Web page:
Heart valve disease ‘facing diagnosis crisis’ over next 40 years
The prevalence of heart valve disease is set to soar in the next few decades – and GPs can help boost detection rates and ensure timely treatment, according to a top valve disease expert.
30 July 2018, by Siobhan Chan
Heart valve disease is going undetected across the UK despite warnings it will double in prevalence in the coming decades, according to a consultant cardiologist specialising in valve disease.
John Chambers, consultant cardiologist and professor of clinical cardiology at Guy’s and St Thomas’ NHS Foundation Trust, said GP awareness is vital to improving detection, as well as increased access to echocardiography to confirm diagnosis, while speaking at the British Cardiovascular Society Annual Conference in June 2018.
“The failure to detect valve disease is extremely high,” Professor Chambers said. “We need to bridge the gap of underdiagnosis, so that patients can access timely treatment.”
Listening to the heart
Around 1.5m people in the UK aged 65 or over are thought to have heart valve disease, including aortic stenosis and mitral regurgitation, and estimates suggest this will double by 2046 and rise to 3.3m in 2056, due to an ageing population1.
Timely treatment is important because the risk of dying from valve disease is greater the longer the patient lives with it, and it can also become severe and cause heart failure2.
Treatment either involves surgery to repair or replace the faulty valve, or a procedure such as a transcatheter aortic valve implantation (TAVI) to insert a new valve without removing the damaged one.
One way GPs can improve detection rates in their area is to auscultate – listen to the heart using a stethoscope – when patients present with symptoms typical of heart valve disease such as breathlessness and chest pain.
“Valve disease certainly needs to be on the list of conditions including hypertension and AF [atrial fibrillation] which GPs ‘automatically’ check for,” said Professor Chambers.
AF can also be a predictor – someone with current or previous AF is three times more likely to have some form of heart valve disease1.
Improving access to echo
Once GPs identify that a patient may have heart valve disease, the next step is to refer them for an echocardiogram, or ‘echo’, to confirm the diagnosis.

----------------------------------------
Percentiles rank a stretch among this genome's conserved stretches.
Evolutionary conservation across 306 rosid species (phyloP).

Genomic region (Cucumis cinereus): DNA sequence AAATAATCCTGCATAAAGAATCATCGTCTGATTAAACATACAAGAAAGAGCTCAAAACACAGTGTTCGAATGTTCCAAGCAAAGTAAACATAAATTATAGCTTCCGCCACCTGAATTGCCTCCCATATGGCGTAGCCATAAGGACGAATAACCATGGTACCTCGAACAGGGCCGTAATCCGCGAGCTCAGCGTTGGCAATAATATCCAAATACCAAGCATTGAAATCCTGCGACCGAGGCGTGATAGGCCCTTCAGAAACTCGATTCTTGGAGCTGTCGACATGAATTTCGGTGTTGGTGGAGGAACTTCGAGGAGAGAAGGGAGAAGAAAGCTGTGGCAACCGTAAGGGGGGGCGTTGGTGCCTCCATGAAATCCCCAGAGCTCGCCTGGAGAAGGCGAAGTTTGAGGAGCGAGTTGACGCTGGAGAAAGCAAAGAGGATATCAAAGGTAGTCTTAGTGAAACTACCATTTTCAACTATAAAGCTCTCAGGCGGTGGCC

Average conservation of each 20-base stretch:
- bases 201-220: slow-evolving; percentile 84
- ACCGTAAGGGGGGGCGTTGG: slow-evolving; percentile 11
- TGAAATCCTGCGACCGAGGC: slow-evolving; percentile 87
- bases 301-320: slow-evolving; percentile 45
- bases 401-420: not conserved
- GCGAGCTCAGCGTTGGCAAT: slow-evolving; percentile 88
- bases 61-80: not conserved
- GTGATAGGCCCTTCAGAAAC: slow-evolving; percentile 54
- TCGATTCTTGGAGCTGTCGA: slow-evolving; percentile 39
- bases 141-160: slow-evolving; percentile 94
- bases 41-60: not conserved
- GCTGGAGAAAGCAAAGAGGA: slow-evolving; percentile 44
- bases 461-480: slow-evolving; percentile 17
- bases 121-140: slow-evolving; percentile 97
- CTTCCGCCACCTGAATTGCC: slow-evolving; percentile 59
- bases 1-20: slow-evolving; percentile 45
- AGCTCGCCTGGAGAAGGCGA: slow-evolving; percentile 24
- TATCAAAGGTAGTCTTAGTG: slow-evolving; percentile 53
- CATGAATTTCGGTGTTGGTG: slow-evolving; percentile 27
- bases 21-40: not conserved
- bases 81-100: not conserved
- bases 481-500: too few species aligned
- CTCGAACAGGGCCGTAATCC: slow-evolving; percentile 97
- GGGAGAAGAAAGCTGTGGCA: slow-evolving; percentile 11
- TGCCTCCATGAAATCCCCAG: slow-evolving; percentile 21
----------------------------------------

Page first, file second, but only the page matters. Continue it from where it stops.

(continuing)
“The key to detection is to make echo more available,” said Professor Chambers.
However, GPs can struggle to access echocardiography services – something that Professor Chambers believes is holding up diagnosis for heart valve disease.
One reason is a lack of trained sonographers. Echocardiography training schemes have been overhauled in recent years, which has led to workforce shortages. “People are beginning to come into the system now, but the backlog is huge,” Professor Chambers said.
One solution to workforce issues could be a shorter ‘screening echo’ which would conduct a quick scan and determine whether patients had a problem that needed to be investigated further with a full echo. A recent study found that all patients who had valvular heart disease were picked up by a ‘screening echo’ as needing further investigation3.
Professor Chambers believes this kind of increased efficiency for echocardiographers could improve detection rates. “As technology improves, it’ll change the way echocardiographers work,” he said.
1. D'Arcy L, Coffey S, Loudon M et al (2016) Large-scale community echocardiographic screening reveals a major burden of undiagnosed valvular heart disease in older people: the OxVALVE Population Cohort Study. European Heart Journal. dx.doi.org/10.1093/eurheartj/ehw229
2. Nishimura RA, Otto CM, Bonow RO, et al (2014) AHA/ACC guideline for the management of patients with valvular heart disease: executive summary: a report of the American College of Cardiology/American Heart Association Task Force on Practice Guidelines. J Am Coll Cardiol; 63:2438–88. dx.doi.org/10.1016/j.jacc.2014.02.537
3. Draper J, Subbiah S, Bailey R et al (2018) Murmur clinic: validation of a new model for detecting heart valve disease. Heart. dx.doi.org/10.1136/heartjnl-2018-313393